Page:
Type 1 diabetes mellitus is the most common cause of diabetes mellitus which affects young individuals before the age of 40s. Type 1 diabetes causes are discussed later. On the other hand, type 2 diabetes occurs after the age of 40s due to age-related changes, obesity, or an unhealthy lifestyle. As this occurred in adults, it is also termed as Juvenile Diabetes mellitus. In this type, blood glucose levels elevated in young people due to the deficiency of insulin hormone. Therefore, additional glucose stays in the blood and begins to deposit in peripheral organs like kidneys, liver, eyes, or brain and causes many serious complications.
Normal Blood Sugar Level & How to Check the Blood Sugar?
A fasting normal blood glucose level should be less than 100mg/dL. Above the 100 or up to 125mg/dL is considered as prediabetes, whereas, above the 125mg/dL is referred to as diabetes mellitus. If the age is below the 40s, it is labeled as Type 1 diabetes. This fasting blood glucose level is checked by the finger prick test. If it diagnosed early, it can be cured completely by taking medication or injections. But if it diagnosed late, it can complicate the other body systems.
Type 1 Diabetes Causes
Type 1 diabetes is an autoimmune disease in which antibodies of your own body destroy the beta cells of your pancreas. Beta cells are the chief cells of the islands of Langerhans, which produce the insulin hormone. The insulin hormone is responsible for the lowering of blood sugar levels after a meal. Normally, after the meal, when the blood sugar level is elevated, this hormone releases in sufficient amount to lower or balance the blood glucose level. But in diabetes, due to the destruction of beta cells, insulin doesn’t produce.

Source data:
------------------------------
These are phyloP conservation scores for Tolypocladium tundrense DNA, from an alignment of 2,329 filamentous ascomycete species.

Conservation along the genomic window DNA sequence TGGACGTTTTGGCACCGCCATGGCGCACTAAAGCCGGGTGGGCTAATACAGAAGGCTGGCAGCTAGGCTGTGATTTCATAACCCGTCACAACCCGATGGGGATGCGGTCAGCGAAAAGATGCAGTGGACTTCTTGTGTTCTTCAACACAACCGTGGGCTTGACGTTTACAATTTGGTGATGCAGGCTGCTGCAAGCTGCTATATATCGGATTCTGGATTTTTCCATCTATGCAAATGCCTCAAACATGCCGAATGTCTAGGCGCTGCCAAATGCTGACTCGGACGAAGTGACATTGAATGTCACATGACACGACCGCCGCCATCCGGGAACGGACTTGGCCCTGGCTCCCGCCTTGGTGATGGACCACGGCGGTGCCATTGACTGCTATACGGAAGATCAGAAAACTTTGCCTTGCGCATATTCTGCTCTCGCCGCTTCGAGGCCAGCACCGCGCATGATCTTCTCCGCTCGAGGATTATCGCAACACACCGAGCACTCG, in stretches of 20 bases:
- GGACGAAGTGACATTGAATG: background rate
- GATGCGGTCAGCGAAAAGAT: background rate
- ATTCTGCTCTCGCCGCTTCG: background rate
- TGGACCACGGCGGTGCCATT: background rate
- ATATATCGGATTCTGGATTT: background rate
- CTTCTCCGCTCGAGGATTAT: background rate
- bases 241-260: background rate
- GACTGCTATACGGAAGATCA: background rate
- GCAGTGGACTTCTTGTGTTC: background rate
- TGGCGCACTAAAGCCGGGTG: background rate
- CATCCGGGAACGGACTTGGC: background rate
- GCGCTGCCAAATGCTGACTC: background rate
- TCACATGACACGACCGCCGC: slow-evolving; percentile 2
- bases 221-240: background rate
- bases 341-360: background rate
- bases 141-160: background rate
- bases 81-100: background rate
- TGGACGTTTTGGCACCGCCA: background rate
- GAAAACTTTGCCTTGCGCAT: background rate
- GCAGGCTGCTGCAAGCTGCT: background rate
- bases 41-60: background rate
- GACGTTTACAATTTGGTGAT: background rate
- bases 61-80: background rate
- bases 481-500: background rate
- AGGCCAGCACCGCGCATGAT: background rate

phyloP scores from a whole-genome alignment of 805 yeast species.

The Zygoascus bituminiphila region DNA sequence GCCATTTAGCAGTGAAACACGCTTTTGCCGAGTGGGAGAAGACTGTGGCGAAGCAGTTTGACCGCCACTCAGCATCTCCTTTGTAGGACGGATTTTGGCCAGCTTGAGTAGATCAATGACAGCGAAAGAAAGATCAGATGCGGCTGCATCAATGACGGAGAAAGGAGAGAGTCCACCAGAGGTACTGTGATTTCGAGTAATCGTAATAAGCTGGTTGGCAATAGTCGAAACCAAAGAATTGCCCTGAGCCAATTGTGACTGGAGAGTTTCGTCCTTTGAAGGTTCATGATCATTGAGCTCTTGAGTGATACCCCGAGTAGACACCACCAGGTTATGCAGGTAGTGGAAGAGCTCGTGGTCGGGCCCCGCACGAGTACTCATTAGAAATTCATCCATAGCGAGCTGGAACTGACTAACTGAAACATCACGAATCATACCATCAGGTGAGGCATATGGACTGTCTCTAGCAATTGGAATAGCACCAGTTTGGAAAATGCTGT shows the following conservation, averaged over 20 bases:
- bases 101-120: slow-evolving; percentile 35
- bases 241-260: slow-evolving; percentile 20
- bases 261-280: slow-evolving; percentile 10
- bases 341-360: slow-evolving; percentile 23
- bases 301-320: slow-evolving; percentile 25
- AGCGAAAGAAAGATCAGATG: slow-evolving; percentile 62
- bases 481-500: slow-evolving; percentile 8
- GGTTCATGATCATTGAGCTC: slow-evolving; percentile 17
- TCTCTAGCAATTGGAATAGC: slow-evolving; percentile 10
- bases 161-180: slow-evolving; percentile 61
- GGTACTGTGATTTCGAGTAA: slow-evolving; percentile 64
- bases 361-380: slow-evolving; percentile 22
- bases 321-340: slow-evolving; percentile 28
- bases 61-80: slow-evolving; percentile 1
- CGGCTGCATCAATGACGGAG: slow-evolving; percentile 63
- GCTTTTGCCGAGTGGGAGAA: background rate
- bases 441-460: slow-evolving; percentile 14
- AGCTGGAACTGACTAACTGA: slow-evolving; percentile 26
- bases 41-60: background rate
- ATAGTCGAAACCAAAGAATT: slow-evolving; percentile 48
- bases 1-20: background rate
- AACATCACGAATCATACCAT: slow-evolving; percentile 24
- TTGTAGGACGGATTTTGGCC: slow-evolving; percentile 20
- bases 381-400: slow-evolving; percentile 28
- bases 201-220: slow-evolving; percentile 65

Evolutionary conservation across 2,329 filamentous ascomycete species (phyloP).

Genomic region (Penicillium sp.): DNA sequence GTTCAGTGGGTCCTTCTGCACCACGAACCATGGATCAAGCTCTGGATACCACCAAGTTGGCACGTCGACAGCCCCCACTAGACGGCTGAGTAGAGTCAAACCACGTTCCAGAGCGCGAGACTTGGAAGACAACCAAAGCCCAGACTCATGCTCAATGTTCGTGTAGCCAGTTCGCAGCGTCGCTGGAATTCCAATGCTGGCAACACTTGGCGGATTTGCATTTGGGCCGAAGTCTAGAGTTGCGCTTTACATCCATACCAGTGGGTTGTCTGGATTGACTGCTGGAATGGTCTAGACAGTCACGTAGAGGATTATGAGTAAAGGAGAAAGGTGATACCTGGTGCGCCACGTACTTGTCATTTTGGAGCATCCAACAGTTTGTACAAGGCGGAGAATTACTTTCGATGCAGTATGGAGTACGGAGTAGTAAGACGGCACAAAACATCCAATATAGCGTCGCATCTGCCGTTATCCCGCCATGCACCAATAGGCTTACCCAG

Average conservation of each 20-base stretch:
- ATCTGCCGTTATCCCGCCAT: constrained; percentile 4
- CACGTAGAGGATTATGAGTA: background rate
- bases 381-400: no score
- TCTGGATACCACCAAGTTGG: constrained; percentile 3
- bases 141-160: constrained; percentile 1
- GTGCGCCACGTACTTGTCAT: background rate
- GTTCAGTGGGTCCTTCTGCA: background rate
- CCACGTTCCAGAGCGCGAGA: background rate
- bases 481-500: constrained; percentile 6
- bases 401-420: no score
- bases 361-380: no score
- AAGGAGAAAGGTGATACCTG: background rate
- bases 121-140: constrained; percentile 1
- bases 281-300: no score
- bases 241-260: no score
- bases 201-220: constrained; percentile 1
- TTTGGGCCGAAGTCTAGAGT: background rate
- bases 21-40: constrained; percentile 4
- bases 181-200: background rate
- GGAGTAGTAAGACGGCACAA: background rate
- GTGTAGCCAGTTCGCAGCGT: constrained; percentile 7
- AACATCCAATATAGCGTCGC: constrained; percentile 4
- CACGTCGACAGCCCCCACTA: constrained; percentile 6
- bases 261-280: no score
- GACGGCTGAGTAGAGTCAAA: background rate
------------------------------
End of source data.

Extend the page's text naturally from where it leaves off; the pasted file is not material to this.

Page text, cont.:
Blood sugar remains raised in the absence of insulin because insulin is a hormone that combines with glucose molecules and gets entered into adipose tissues as well as in muscles. The common causes of beta cells destruction or deficient production of insulin in type 1 diabetes are:
- Autoimmune diseases
- Genetic predisposition
- Infectious diseases
- Hypertensive patients
These above causes affect insulin production and predisposed the condition of diabetes mellitus.
Symptoms of Type 1 Diabetes Mellitus
Type 1 diabetes mellitus manifests as:
- High blood sugar level
- Increase hunger
- Increase urination
- Nerve degeneration
- Increase appetite
- Weight loss despite a good appetite
- Increased thirst
These symptoms are appeared in type 1 diabetic patients due to a high blood glucose level.
Target Level of Blood Sugar for Diabetes Individuals
For 20+ diabetics, blood sugar should be
- Fasting blood sugar Less than 100mg/dL
- Before meal 70 – 130mg/dL
- After meal Less than 180mg/dL
- Before exercise 100mg/dL ( if taking insulin)
- Bedtime 100- 140 mg/dL
Treatment Plan for Type 1 Diabetes Mellitus
1- Insulin Therapy
As you have known, insulin hormone is deficient in type 1 diabetes, therefore, insulin injections or tablets are prescribed to the patients. Insulin injections or tablets are advised to the patients to take before the meal or after the meal.
2- Diet Control
It is very important to control your diet because type 1 diabetes can lead to type 2 diabetes in the future. Therefore, avoid salty food, sweets, junk foods or fatty foods to stay healthy. Do walk daily and exercise too.
Complications of Type 1 Diabetes Mellitus
Type 1 diabetes can proceed to type 2 diabetes in the future if it is left untreated. It can lead to further complications like eyes, kidneys, or nerves. Additional glucose begins to store or deposit around the eye and cause diabetic retinopathy, around the kidneys and cause nephropathy and around the nerves and cause neuropathy. Most common complications of type 1 diabetes mellitus summarized as the:
- Kidney failure
- Liver cirrhosis
- Diabetic Retinopathy
- Weight Gain